July 6, 2017
The Lodger: A Story of the London Fog.
Review #963: The Lodger: A Story of the London Fog.
Marie Ault (The Landlady - Mrs. Bunting), Arthur Chesney (Her Husband - Mr. Bunting), June Tripp (Daisy Bunting, a Model), Malcolm Keen (Joe Chandler), and Ivor Novello (Jonathan Drew - The Lodger) Directed by Alfred Hitchcock (#219 - Rope, #223 - North by Northwest, #446 - Spellbound, #447 - Psycho, #450 - Vertigo, #455 - Rear Window, #553 - Strangers on a Train, #800 - Shadow of a Doubt, and #910 - Notorious)
This was the third Hitchcock film (with the other two being The Pleasure Garden and The Mountain Eagle), and it is also considered one of the first thriller films, with this one based on a novel of the same name by Marie Adelaide Belloc Lowndes and the play Who Is He? by Horace Annesley; this is also the first time I've covered one of his silent films, of which he made nine, all in the 1920s. In any case, this is a first rate thriller, managing to have a good deal of style and suspense that works at making this a neat classic. The color tinting along with the shots the editing (done by Ivor Montagu, who also suggested the reduction of title cards) also help in giving the movie an interesting look (one particularly memorable shot being To-Night Golden Curls, which is shown a few times during the film); the shot of Novello's introduction is also a nice shot, with his appearance and the way the shadows and figures are shot making for an interesting introduction of the title character. Novello certainly has an interesting performance, balancing quirky (and somewhat suspicious nature) and his chemistry with Tripp into a fairly entertaining performance for a movie verging on the suspense of who the killer could be. Ault and Chesney do fine jobs as well. Keen also does a decent job, particularly in his scenes with Novello and Tripp near the end (although one highlight is him cutting out cookie dough in the shape of a heart). One scene in particular stands out, with an edit of his feet pacing on the room above the others being a great image to watch. The film definitely has its moments of using imagery or its actors to carry the film, with the climax (and the nature of the town mob) being quite fitting. The movie reaches on levels that Hitchcock would cover in many of his other films throughout his career, from the nature of the kill to the innocent man; on the whole, this is a fairly crafted film that proved to be the spark of his career.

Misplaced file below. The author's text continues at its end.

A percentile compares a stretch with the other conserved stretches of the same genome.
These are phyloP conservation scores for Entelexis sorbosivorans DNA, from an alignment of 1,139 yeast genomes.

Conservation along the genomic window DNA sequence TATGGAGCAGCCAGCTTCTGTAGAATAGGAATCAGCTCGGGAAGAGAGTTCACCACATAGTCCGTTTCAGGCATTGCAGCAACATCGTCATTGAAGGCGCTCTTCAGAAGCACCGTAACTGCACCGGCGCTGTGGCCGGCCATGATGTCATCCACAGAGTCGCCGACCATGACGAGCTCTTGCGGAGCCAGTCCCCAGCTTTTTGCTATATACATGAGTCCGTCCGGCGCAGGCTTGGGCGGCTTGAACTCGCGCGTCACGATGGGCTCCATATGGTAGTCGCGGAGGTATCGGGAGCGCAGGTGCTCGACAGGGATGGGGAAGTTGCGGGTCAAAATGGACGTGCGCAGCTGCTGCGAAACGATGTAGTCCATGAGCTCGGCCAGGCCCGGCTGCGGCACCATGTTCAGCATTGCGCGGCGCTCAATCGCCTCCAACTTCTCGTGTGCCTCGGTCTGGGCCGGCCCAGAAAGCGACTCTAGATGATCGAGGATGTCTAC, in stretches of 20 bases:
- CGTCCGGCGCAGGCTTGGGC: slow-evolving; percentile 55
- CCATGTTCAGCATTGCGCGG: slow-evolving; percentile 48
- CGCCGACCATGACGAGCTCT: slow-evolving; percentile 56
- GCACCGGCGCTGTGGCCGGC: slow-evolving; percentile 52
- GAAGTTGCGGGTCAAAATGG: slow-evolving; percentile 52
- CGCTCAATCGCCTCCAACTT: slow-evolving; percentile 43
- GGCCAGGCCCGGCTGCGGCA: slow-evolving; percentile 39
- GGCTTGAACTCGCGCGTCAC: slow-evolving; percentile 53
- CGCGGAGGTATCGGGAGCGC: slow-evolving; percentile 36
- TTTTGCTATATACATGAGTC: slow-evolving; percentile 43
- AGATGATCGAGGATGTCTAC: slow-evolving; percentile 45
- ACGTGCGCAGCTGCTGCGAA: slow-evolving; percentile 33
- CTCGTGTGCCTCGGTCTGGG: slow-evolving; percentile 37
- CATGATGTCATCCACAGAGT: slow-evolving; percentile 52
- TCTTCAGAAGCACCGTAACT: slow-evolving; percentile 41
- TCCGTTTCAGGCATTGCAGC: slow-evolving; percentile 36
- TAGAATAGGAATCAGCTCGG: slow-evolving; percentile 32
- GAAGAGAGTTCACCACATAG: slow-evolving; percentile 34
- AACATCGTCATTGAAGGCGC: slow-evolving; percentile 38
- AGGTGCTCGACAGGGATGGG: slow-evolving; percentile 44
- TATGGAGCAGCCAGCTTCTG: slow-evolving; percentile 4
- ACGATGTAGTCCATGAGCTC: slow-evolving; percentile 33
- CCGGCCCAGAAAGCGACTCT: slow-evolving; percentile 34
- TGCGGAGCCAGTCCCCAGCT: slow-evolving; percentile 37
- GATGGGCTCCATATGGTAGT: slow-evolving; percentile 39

Overall, I give it 9 out of 10 stars.